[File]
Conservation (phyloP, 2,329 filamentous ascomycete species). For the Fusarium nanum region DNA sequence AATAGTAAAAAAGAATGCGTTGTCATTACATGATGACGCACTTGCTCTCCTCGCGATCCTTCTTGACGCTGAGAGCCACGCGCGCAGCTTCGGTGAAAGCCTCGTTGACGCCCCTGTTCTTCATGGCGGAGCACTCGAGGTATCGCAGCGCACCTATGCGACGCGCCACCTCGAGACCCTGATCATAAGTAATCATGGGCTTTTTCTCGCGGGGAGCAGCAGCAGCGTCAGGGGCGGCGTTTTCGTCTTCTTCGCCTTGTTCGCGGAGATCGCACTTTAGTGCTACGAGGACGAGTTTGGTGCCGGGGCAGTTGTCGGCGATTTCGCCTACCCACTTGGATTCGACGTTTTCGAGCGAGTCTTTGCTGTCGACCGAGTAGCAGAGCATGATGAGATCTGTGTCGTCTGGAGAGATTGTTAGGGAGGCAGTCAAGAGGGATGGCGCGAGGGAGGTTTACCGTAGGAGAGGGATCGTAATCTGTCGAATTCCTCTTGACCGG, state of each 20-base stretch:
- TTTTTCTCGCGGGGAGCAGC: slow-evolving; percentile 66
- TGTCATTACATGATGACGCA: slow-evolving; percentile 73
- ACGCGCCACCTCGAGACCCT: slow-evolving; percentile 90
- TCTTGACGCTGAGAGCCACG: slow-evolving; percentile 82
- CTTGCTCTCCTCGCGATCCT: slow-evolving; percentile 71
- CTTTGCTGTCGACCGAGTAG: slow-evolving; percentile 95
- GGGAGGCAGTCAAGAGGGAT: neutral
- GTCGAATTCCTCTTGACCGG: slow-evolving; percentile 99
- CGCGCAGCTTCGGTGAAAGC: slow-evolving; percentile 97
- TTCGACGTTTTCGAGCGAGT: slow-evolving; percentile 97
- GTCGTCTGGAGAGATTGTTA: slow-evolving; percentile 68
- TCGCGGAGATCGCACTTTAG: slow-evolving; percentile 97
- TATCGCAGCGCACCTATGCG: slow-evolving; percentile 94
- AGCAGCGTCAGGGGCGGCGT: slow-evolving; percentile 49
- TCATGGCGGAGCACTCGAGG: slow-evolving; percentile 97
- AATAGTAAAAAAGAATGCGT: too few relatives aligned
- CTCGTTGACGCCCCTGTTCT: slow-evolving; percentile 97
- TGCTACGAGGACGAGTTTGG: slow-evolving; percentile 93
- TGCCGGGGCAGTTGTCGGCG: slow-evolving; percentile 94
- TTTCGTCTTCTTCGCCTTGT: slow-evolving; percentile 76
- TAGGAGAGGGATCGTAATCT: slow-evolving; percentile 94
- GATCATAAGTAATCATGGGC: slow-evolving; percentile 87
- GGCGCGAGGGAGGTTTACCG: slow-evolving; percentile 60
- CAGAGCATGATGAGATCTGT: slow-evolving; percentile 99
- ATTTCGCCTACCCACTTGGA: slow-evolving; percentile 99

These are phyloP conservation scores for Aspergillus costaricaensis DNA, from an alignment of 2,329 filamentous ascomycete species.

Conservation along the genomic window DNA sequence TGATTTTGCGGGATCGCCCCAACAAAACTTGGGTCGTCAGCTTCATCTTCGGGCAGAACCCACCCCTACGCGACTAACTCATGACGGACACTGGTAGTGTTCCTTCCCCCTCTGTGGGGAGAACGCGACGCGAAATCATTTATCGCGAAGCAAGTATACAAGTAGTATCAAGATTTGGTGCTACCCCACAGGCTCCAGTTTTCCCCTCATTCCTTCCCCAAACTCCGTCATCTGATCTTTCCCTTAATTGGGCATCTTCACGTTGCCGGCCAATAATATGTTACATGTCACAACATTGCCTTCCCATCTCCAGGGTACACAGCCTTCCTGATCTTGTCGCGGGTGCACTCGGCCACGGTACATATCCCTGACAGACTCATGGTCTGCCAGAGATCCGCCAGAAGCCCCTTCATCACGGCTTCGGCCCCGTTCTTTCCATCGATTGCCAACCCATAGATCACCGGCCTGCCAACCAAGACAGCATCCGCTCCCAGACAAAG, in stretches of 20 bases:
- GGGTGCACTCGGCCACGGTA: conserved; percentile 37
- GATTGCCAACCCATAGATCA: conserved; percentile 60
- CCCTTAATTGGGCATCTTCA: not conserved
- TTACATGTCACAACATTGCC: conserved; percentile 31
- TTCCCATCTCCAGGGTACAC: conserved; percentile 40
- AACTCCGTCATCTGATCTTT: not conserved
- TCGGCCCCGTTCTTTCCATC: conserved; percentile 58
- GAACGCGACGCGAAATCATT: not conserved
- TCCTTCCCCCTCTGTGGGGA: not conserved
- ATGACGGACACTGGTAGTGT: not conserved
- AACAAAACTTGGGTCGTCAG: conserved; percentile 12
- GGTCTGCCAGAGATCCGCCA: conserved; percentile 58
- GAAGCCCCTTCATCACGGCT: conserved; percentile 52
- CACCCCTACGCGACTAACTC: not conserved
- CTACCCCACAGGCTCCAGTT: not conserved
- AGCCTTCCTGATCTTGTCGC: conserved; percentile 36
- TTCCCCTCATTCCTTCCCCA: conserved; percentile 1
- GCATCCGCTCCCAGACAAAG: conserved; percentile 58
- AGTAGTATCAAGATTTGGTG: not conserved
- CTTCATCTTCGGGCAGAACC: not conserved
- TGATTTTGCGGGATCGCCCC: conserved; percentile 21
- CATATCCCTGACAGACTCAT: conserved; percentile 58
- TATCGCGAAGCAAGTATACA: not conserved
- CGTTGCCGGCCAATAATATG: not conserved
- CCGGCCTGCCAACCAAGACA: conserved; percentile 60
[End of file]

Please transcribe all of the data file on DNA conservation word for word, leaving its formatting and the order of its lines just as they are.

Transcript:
Conservation (phyloP, 2,329 filamentous ascomycete species). For the Fusarium nanum region DNA sequence AATAGTAAAAAAGAATGCGTTGTCATTACATGATGACGCACTTGCTCTCCTCGCGATCCTTCTTGACGCTGAGAGCCACGCGCGCAGCTTCGGTGAAAGCCTCGTTGACGCCCCTGTTCTTCATGGCGGAGCACTCGAGGTATCGCAGCGCACCTATGCGACGCGCCACCTCGAGACCCTGATCATAAGTAATCATGGGCTTTTTCTCGCGGGGAGCAGCAGCAGCGTCAGGGGCGGCGTTTTCGTCTTCTTCGCCTTGTTCGCGGAGATCGCACTTTAGTGCTACGAGGACGAGTTTGGTGCCGGGGCAGTTGTCGGCGATTTCGCCTACCCACTTGGATTCGACGTTTTCGAGCGAGTCTTTGCTGTCGACCGAGTAGCAGAGCATGATGAGATCTGTGTCGTCTGGAGAGATTGTTAGGGAGGCAGTCAAGAGGGATGGCGCGAGGGAGGTTTACCGTAGGAGAGGGATCGTAATCTGTCGAATTCCTCTTGACCGG, state of each 20-base stretch:
- TTTTTCTCGCGGGGAGCAGC: slow-evolving; percentile 66
- TGTCATTACATGATGACGCA: slow-evolving; percentile 73
- ACGCGCCACCTCGAGACCCT: slow-evolving; percentile 90
- TCTTGACGCTGAGAGCCACG: slow-evolving; percentile 82
- CTTGCTCTCCTCGCGATCCT: slow-evolving; percentile 71
- CTTTGCTGTCGACCGAGTAG: slow-evolving; percentile 95
- GGGAGGCAGTCAAGAGGGAT: neutral
- GTCGAATTCCTCTTGACCGG: slow-evolving; percentile 99
- CGCGCAGCTTCGGTGAAAGC: slow-evolving; percentile 97
- TTCGACGTTTTCGAGCGAGT: slow-evolving; percentile 97
- GTCGTCTGGAGAGATTGTTA: slow-evolving; percentile 68
- TCGCGGAGATCGCACTTTAG: slow-evolving; percentile 97
- TATCGCAGCGCACCTATGCG: slow-evolving; percentile 94
- AGCAGCGTCAGGGGCGGCGT: slow-evolving; percentile 49
- TCATGGCGGAGCACTCGAGG: slow-evolving; percentile 97
- AATAGTAAAAAAGAATGCGT: too few relatives aligned
- CTCGTTGACGCCCCTGTTCT: slow-evolving; percentile 97
- TGCTACGAGGACGAGTTTGG: slow-evolving; percentile 93
- TGCCGGGGCAGTTGTCGGCG: slow-evolving; percentile 94
- TTTCGTCTTCTTCGCCTTGT: slow-evolving; percentile 76
- TAGGAGAGGGATCGTAATCT: slow-evolving; percentile 94
- GATCATAAGTAATCATGGGC: slow-evolving; percentile 87
- GGCGCGAGGGAGGTTTACCG: slow-evolving; percentile 60
- CAGAGCATGATGAGATCTGT: slow-evolving; percentile 99
- ATTTCGCCTACCCACTTGGA: slow-evolving; percentile 99

These are phyloP conservation scores for Aspergillus costaricaensis DNA, from an alignment of 2,329 filamentous ascomycete species.

Conservation along the genomic window DNA sequence TGATTTTGCGGGATCGCCCCAACAAAACTTGGGTCGTCAGCTTCATCTTCGGGCAGAACCCACCCCTACGCGACTAACTCATGACGGACACTGGTAGTGTTCCTTCCCCCTCTGTGGGGAGAACGCGACGCGAAATCATTTATCGCGAAGCAAGTATACAAGTAGTATCAAGATTTGGTGCTACCCCACAGGCTCCAGTTTTCCCCTCATTCCTTCCCCAAACTCCGTCATCTGATCTTTCCCTTAATTGGGCATCTTCACGTTGCCGGCCAATAATATGTTACATGTCACAACATTGCCTTCCCATCTCCAGGGTACACAGCCTTCCTGATCTTGTCGCGGGTGCACTCGGCCACGGTACATATCCCTGACAGACTCATGGTCTGCCAGAGATCCGCCAGAAGCCCCTTCATCACGGCTTCGGCCCCGTTCTTTCCATCGATTGCCAACCCATAGATCACCGGCCTGCCAACCAAGACAGCATCCGCTCCCAGACAAAG, in stretches of 20 bases:
- GGGTGCACTCGGCCACGGTA: conserved; percentile 37
- GATTGCCAACCCATAGATCA: conserved; percentile 60
- CCCTTAATTGGGCATCTTCA: not conserved
- TTACATGTCACAACATTGCC: conserved; percentile 31
- TTCCCATCTCCAGGGTACAC: conserved; percentile 40
- AACTCCGTCATCTGATCTTT: not conserved
- TCGGCCCCGTTCTTTCCATC: conserved; percentile 58
- GAACGCGACGCGAAATCATT: not conserved
- TCCTTCCCCCTCTGTGGGGA: not conserved
- ATGACGGACACTGGTAGTGT: not conserved
- AACAAAACTTGGGTCGTCAG: conserved; percentile 12
- GGTCTGCCAGAGATCCGCCA: conserved; percentile 58
- GAAGCCCCTTCATCACGGCT: conserved; percentile 52
- CACCCCTACGCGACTAACTC: not conserved
- CTACCCCACAGGCTCCAGTT: not conserved
- AGCCTTCCTGATCTTGTCGC: conserved; percentile 36
- TTCCCCTCATTCCTTCCCCA: conserved; percentile 1
- GCATCCGCTCCCAGACAAAG: conserved; percentile 58
- AGTAGTATCAAGATTTGGTG: not conserved
- CTTCATCTTCGGGCAGAACC: not conserved
- TGATTTTGCGGGATCGCCCC: conserved; percentile 21
- CATATCCCTGACAGACTCAT: conserved; percentile 58
- TATCGCGAAGCAAGTATACA: not conserved
- CGTTGCCGGCCAATAATATG: not conserved
- CCGGCCTGCCAACCAAGACA: conserved; percentile 60